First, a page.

The Iowa Parent Partner Evaluation is a collaborative effort between the Iowa Department of Human Services (IDHS) and the UNL Center on Children, Families, and the Law (UNL-CCFL). The partnership began in 2009 with the selection of Iowa DHS by the Midwest Child Welfare Implementation Center (MCWIC), a cooperative agreement between the US/HHS/ACF/Children’s Bureau and the University of Nebraska-Lincoln, one of 5 regional child welfare implementation centers that operated from 2008-2013. IDHS and UNL-CCFL continued their partnership after federal funding ended until the present day.
Through the MCWIC project, UNL-CCFL assisted IDHS in the further design, development, funding, implementation, and evaluation of their pioneering work in the child welfare system. Iowa Parent Partners connects parents with lived experience in the child welfare system (Parent Partners) with parents that have recently had their children removed. As the name implies the Parent Partners work with the parents and partner with them as their guides and mentors to help them address the circumstances which led to the removal and facilitate reunification as quickly, safely, and as permanently as possible.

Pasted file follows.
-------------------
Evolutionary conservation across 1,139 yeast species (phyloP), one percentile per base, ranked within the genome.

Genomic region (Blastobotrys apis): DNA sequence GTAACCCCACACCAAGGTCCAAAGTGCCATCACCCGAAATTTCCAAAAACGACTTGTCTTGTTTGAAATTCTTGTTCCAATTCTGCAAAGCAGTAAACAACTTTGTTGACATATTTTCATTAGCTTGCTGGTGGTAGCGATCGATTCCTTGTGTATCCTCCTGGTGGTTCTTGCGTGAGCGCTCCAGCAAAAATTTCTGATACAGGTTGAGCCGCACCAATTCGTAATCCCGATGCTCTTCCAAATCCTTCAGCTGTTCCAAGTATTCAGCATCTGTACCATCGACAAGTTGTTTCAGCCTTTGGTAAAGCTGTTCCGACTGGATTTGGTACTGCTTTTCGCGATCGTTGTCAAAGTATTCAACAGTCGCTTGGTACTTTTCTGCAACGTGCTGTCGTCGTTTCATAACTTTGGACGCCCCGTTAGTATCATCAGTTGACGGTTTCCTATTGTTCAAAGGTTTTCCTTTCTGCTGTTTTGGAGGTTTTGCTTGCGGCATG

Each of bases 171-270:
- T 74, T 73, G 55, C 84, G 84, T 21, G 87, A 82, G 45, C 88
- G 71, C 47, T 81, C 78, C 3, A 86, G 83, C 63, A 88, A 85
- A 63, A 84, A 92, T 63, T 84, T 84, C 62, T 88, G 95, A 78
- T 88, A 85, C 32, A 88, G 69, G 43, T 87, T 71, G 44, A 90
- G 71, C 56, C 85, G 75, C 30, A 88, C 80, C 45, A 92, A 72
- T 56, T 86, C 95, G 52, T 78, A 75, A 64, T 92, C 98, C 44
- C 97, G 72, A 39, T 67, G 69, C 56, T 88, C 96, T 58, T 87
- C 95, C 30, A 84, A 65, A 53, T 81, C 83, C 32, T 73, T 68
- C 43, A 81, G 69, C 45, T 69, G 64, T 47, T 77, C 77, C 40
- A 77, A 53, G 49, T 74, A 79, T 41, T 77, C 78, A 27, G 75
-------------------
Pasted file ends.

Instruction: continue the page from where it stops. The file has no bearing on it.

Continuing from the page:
In an effort to facilitate family engagement with services, improve reunification outcomes, and empower the families they serve, child welfare agencies across the country have developed and implemented programs designed to provide peer mentoring. These programs work to identify parents who have successfully navigated the child welfare system in the past and train them to mentor parents who are currently in the system. The current study used a quasi-experimental design and propensity score matching to examine the outcomes for children of families served by the Iowa Department of Human Services Parent Partner program, one of the earliest and most established programs in the country. Results indicated that the children of program participants were significantly more likely to return home at discharge from their foster care placement than the children of matched non-participants. Additionally, Iowa Parent Partner program participants were significantly less likely to have a subsequent child removal within 12 months of the child returning home than matched non-participants. No significant differences were found between the children of program participants and children of matched nonparticipants in the total time in out of home care or subsequent child removal within 24 months of returning home. These results suggest that participating in the Iowa Parent Partner program can meaningfully improve the outcomes of children and families. Limitations and implications of the current study, as well as recommendations for future research, are discussed.